• …If you do not take it up with you in some way, I shall be under the necessity of breaking your head with this shovel
  • Every moment of the night Forever changing places And they put out the star-light With the breath from their pale faces
  • In me didst thou exist-and, in my death, see by this image, which is thine own, how utterly thou hast murdered thyself.
  • Children are never too tender to be whipped. Like tough beefsteaks, the more you beat them, the more tender they become.
  • And then there stole into my fancy, like a rich musical note, the thought of what sweet rest there must be in the grave.
  • If we cannot comprehend God in his visible works, how then in his inconceivable thoughts, that call the works into being?
  • We gave him a hearty welcome, for there was nearly half as much of the entertaining as of the contemptible about the man.
  • In criticism I will be bold, and as sternly, absolutely just with friend and foe. From this purpose nothing shall turn me.
  • I hold that a long poem does not exist. I maintain that the phrase, “a long poem,” is simply a flat contradiction in terms.
  • It will be found, in fact, that the ingenious are always fanciful, and the truly imaginative never otherwise than analytic.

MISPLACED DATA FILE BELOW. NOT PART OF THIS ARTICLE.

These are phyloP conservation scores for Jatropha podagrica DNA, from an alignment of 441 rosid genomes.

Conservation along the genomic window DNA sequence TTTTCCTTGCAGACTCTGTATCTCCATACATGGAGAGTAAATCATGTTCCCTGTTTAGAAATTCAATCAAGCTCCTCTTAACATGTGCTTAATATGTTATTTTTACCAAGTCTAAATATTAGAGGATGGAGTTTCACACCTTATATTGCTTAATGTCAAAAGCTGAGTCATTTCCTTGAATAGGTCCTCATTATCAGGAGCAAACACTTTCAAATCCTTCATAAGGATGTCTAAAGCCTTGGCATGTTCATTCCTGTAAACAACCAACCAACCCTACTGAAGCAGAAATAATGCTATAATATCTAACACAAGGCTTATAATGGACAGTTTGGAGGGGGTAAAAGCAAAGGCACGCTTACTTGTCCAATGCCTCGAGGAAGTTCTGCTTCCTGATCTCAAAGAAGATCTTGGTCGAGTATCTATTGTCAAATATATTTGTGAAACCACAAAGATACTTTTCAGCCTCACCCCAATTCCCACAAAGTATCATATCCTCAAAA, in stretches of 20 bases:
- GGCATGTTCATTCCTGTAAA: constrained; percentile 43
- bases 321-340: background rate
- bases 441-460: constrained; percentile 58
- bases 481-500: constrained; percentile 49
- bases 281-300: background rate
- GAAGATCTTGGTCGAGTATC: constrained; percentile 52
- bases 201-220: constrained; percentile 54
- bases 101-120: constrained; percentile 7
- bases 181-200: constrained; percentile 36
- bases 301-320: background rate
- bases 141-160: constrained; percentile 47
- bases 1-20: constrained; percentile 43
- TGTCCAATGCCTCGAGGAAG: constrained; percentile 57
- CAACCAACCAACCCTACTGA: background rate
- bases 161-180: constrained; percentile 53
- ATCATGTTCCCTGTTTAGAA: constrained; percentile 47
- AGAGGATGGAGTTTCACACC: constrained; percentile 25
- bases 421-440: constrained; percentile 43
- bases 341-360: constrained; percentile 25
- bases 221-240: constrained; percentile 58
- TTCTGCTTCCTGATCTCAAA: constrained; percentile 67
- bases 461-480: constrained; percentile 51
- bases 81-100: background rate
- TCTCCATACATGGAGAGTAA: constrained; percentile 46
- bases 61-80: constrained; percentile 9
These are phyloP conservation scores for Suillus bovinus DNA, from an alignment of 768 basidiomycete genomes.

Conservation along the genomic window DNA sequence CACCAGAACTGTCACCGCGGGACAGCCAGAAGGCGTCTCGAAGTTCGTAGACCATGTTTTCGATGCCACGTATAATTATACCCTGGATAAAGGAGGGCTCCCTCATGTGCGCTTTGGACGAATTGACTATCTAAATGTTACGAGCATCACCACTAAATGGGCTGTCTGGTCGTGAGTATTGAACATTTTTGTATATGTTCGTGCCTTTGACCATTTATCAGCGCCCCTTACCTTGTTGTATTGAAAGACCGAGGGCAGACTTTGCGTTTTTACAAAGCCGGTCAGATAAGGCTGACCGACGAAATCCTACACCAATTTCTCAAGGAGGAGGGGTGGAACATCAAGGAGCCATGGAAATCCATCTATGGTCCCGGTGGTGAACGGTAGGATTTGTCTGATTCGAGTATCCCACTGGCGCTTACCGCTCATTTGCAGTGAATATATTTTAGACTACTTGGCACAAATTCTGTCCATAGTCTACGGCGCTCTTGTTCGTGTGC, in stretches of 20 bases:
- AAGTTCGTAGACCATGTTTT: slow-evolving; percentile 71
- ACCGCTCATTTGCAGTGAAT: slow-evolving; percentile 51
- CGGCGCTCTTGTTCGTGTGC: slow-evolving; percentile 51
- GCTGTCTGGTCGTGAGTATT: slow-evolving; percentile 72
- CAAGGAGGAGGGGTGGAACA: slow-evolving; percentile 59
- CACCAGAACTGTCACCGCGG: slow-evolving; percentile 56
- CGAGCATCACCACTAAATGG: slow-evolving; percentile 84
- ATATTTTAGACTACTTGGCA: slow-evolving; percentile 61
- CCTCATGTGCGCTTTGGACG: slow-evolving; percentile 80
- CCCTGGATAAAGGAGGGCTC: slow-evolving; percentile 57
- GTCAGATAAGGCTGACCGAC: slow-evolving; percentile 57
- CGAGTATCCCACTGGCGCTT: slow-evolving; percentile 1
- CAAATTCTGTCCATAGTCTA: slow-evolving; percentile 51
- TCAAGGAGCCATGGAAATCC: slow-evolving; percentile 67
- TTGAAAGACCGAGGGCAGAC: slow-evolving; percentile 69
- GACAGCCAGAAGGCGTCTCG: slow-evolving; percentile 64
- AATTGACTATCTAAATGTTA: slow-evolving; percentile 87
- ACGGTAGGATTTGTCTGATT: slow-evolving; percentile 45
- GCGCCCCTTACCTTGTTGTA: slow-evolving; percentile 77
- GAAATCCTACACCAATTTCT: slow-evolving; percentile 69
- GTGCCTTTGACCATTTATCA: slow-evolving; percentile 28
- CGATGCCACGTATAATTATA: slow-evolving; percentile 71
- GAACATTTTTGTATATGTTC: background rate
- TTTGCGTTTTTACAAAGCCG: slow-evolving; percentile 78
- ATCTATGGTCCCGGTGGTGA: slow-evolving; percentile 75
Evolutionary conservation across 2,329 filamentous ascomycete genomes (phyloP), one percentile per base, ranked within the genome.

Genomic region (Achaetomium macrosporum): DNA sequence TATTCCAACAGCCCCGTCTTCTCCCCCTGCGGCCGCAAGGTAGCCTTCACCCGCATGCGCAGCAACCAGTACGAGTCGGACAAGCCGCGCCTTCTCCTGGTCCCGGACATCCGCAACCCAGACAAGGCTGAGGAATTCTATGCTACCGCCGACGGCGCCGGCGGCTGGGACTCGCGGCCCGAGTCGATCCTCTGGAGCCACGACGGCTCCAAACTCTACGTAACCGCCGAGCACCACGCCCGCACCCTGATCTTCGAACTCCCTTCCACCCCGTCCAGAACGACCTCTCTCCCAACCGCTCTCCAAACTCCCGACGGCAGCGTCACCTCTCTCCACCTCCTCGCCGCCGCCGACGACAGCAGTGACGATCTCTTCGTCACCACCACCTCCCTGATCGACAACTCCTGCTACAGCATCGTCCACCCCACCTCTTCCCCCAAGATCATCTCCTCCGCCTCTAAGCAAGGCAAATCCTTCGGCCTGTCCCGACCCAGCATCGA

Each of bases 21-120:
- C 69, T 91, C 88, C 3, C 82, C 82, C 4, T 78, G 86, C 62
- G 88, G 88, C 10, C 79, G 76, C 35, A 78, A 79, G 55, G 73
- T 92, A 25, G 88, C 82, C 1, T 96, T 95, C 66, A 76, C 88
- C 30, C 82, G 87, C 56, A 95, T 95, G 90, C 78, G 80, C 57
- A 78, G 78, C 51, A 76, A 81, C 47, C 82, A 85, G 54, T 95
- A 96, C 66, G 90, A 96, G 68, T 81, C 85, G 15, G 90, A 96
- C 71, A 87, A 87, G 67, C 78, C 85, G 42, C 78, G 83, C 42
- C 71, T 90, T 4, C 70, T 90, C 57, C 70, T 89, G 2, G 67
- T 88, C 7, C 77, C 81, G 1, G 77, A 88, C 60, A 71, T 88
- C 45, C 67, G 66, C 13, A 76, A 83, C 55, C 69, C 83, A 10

• Believe me, there exists no such dilemma as that in which a gentleman is placed when he is forced to reply to a blackguard.
  • The pioneers and missionaries of religion have been the real cause of more trouble and war than all other classes of mankind.
  • In visions of the dark night I have dreamed of joy departed– But a waking dream of life and light Hath left me broken-hearted.
  • In reading some books we occupy ourselves chiefly with the thoughts of the author; in perusing others, exclusively with our own.
  • Over the Mountains Of the Moon, Down the Valley of the Shadow, Ride, boldly ride,” The shade replied,- “If you seek for Eldorado.
  • The true genius shudders at incompleteness – and usually prefers silence to saying something which is not everything it should be.
  • Keeping time, time, time, In a sort of Runic rhyme, To the tintinnabulation that so musically wells, From the bells, bells, bells.
  • I call to mind flatness and dampness; and then all is madness – the madness of a memory which busies itself among forbidden things.
  • Villains!’ I shrieked. ‘Dissemble no more! I admit the deed! Tear up the planks! Here, here! It is the beating of his hideous heart!
  • He knew that Hop-Frog was not fond of wine; for it excited the poor cripple almost to madness; and madness is no comfortable feeling.